If you suffer a heart attack but your doctor thinks you've got a nasty case of indigestion, the medicine he prescribes probably won’t cure you. The same applies to policy-making and legislating: Misunderstand the problem, and you’re likely to come up with a useless — or damaging — response.
Anne Korin and Gal Luft, co-directors of the Institute for the Analysis of Global Security (IAGS), have long argued that liberals, conservatives, and libertarians have all misdiagnosed why the West has become dependent on oil; why the price of oil keeps rising no matter how much we drill, conserve, and boost miles per gallon; why dependence on increasingly expensive oil is a dire threat; and what we can do to restore the health of our national and economic security. In Petropoly: The Collapse of America’s Energy Security Paradigm, they make a muscular case for a Teddy Roosevelt–style solution: trust-busting.
This point requires emphasis: Korin and Luft are not attempting to pick technological winners and losers. On the contrary, they recognize that think-tank researchers, Energy Department bureaucrats, and politicians are ill-equipped to make such calls. President Carter’s Synthetic Fuels Corporation, President George W. Bush’s “hydrogen economy,” President Obama’s Solyndra scandal, and years of bipartisan ethanol subsidies should have taught us to reject “taxpayer funded boondoggles.” Their alternative is to seek guidance from the works of such free-market economists as Milton Friedman, Ludwig von Mises, and Friedrich Hayek.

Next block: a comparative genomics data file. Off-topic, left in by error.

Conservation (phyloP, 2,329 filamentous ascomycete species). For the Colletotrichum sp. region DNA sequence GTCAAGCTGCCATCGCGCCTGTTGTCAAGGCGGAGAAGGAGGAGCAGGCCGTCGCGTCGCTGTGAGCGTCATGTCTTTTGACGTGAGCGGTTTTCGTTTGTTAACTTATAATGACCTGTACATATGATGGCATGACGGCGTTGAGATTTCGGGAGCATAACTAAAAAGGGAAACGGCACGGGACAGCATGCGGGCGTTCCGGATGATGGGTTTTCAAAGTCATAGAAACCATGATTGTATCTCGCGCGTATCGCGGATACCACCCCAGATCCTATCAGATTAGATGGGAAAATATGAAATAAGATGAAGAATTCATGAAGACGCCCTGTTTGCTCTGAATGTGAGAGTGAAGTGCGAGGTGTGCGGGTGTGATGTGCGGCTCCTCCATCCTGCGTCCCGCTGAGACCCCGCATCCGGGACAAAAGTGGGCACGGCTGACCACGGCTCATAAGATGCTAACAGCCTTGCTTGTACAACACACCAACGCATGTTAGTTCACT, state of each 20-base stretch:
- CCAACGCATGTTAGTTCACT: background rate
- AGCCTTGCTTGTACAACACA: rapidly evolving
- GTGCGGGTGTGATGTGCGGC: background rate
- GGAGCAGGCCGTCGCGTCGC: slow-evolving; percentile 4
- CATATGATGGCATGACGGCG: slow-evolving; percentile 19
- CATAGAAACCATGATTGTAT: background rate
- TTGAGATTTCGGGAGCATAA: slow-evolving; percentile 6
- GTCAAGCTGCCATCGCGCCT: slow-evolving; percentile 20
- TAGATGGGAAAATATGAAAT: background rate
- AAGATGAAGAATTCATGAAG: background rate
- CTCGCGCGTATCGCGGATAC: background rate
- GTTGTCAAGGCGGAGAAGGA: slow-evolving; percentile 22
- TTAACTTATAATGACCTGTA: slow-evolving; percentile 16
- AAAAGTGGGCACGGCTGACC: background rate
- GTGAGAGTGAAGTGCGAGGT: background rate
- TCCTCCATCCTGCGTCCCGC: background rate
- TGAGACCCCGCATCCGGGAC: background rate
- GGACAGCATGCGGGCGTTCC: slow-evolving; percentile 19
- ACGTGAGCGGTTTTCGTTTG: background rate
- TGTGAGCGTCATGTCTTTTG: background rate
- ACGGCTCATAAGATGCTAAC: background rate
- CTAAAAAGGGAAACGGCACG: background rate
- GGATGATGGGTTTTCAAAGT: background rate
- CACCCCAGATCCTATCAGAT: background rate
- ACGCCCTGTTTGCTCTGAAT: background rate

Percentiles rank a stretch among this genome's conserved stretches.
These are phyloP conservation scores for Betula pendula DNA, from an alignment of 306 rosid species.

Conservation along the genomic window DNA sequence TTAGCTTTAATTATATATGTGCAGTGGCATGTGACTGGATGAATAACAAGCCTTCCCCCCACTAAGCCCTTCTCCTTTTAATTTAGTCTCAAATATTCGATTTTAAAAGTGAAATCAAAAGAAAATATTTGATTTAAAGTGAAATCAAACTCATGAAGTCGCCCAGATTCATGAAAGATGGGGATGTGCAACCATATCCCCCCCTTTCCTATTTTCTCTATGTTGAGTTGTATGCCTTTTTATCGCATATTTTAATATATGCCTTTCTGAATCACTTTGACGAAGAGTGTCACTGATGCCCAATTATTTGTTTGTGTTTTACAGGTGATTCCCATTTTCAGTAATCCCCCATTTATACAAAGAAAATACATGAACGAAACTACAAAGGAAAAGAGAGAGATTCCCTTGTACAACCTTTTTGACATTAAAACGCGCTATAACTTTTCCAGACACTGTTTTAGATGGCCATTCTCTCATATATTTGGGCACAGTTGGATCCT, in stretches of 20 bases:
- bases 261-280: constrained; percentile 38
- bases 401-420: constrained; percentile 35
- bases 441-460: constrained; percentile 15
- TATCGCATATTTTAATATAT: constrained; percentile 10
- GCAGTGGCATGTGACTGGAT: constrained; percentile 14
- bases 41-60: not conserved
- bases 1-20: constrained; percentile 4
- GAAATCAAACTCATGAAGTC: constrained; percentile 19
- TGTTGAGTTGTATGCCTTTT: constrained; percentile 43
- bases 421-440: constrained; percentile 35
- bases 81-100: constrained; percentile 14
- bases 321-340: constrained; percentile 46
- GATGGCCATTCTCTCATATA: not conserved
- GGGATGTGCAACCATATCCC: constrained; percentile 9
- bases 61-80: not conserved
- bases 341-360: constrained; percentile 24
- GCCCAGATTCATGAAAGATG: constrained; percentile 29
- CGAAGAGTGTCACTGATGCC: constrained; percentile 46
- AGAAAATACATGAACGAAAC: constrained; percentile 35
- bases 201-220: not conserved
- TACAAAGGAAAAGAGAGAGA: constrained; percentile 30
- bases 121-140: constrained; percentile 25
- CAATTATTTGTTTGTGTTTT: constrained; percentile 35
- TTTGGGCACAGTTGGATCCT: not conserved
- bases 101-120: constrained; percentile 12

Friedman, Von Mises, and Hayek all believed in limited government. But as Friedman noted, “the first and most urgent necessity in the area of government policy is the elimination of those measures which directly support monopoly.”
Oil is unlike other products: It is a strategic commodity — a shorthand way of saying that America and other industrialized nations would collapse without it. Our enemies know this as well as we do — better, actually.
We don’t need oil for electricity — for that we are now using coal, natural gas, nuclear energy, and renewables. We do need oil for transportation, an essential component of a modern economy. In the transportation sector, oil enjoys a virtual monopoly.
The Organization of Petroleum Exporting Countries (OPEC), a cartel, controls 78 percent of the world’s conventional oil reserves, yet accounts for only about 33 percent of global oil production. The explanation: By conspiring to restrict production, OPEC members manipulate prices.